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Unapproved antibiotic FDC formulations on the rise in India


Unapproved antibiotic FDC formulations on the rise in India

A new study by P. McGettigan at the Queen Mary University of London, UK and associates has found that Unapproved antibiotic FDC formulations were on the rise in India and Indian drug market was flooded with antibiotic combinations that had no regulatory approval.Their Study findings have been published in British Journal of Clinical Pharmacology. The authors describe multinationals’ involvement in the sale and production of these ‘irrational combinations’ and as many as twenty antimicrobial cocktails made by multinational companies had no regulatory approval. Out of all the irrational fixed-dose combinations totalling twenty as many as 18 were being manufactured by Abbott.

The Patients are consuming medicines that are potentially harmful and this scenario is likely to worsen the problem of antibiotic resistance in India according to researchers.“With increasing antimicrobial resistance (AMR) rates nationally and globally, use of unapproved antibiotic FDCs will weaken India’s AMR strategy and should be banned from sale,’’ the authors said

The researchers analysed detailed data on FDCs antibiotic and single drug formulations (SDFs) being marketed in India, their approval status in India, United Kingdom, United States and their national lists of essential medicines (NLEMs). The antibiotics formulations and volumes sold during 2007-2012, branded-products numbers and manufacturers by MNCs using PharmaTrac sales data were evaluated .Seventy-five of the 118 fixed dose combinations (FDCs) – formulations of two or more drugs that are available as a single product – sold in India were not approved.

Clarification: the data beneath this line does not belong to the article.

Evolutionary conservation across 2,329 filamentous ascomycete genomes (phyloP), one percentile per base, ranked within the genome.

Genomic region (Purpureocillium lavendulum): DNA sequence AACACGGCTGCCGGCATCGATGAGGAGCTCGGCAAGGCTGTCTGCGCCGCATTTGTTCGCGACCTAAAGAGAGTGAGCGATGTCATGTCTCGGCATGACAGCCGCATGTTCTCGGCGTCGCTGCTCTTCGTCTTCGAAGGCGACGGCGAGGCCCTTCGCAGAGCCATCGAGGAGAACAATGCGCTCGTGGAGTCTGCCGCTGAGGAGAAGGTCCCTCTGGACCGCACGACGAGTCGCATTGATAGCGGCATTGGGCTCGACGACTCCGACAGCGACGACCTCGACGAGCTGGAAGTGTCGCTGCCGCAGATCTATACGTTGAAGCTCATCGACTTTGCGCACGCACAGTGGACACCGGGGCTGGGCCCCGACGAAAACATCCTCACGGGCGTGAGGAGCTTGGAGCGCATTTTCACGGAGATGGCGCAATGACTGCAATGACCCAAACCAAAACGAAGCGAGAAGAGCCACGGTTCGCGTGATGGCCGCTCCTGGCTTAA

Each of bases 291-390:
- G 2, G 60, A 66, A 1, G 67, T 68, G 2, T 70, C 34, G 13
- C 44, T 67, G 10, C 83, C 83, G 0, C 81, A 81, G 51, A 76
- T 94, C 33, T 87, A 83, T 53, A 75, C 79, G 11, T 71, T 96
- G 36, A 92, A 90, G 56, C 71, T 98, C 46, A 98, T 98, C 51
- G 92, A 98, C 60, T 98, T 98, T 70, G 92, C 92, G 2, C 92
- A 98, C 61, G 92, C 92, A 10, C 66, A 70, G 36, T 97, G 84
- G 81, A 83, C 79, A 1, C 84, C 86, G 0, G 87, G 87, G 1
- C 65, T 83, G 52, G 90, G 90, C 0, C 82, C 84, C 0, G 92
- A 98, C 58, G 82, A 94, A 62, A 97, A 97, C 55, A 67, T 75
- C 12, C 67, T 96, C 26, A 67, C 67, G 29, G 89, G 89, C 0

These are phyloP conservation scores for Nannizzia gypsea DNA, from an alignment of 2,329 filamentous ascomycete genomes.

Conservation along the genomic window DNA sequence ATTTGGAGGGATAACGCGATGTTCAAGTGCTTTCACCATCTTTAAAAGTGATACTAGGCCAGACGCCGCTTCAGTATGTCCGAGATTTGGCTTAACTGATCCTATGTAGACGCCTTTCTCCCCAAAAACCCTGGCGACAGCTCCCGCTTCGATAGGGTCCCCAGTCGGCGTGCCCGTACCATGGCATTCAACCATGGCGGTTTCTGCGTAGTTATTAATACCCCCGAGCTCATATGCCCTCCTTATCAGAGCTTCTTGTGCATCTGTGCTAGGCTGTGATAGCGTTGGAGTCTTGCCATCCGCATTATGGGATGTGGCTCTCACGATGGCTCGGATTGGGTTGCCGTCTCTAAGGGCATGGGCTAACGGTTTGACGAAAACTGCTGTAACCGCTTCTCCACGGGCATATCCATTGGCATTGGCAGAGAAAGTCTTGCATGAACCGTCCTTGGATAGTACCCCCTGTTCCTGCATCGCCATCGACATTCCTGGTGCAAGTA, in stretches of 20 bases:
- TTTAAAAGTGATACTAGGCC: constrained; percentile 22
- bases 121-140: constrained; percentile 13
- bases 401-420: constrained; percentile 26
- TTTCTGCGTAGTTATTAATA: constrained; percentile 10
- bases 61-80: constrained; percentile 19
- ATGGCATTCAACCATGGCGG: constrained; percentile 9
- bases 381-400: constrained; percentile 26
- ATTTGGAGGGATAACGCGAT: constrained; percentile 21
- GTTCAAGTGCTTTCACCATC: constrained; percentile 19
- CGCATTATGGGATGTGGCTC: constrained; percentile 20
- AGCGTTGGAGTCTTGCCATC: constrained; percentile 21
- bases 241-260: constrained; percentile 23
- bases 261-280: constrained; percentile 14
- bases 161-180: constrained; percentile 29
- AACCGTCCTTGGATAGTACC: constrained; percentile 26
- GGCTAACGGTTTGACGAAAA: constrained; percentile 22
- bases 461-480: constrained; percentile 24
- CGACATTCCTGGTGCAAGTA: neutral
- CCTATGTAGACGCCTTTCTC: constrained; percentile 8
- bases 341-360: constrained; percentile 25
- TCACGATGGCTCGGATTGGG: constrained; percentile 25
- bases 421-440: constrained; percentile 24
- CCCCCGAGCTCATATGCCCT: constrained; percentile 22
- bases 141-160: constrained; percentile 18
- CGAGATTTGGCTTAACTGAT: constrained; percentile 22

In addition to this many FDCs – approved and unapproved – had no data available on safety and efficacy.Some drugs mixed together were pharmacologically incompatible and require different dosing schedules. The findings raise several concerns as potentially serious interactions could result from some combinations,

According to authors some combinations raise serious concerns like a combination of azithromycin and levofloxacin, two antibiotics associated with heart arrhythmias in vulnerable individuals.Similarly mixing antibacterial and anti-protozoan agents is commonfor treating diarrheal illnesses. ‘This combination might in itself give you diarrhoea, as it may clear out your normal gut flora,’ McGettigan warns.

The need of the hour was a strict and focused regulatory action to ensure that antibiotic formulations sold in India are properly evaluated and approved by the drugs regulator.This only  will help India to participate effectively in AMR control measures.

For further reference log on to: P McGettigan et al, Brit. J. Clin. Pharmaco., 2018, DOI: 10.1111/bcp.13503

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Dr. Kamal Kant Kohli

Dr. Kamal Kant Kohli

A Medical practitioner with a flair for writing medical articles, Dr Kamal Kant Kohli joined Medical Dialogues as an Editor-in-Chief for the Speciality Medical Dialogues. Before Joining Medical Dialogues, he has served as the Hony. Secretary of the Delhi Medical Association as well as the chairman of Anti-Quackery Committee in Delhi and worked with other Medical Councils of India. Email: drkohli@medicaldialogues.in. Contact no. 011-43720751
Source: self

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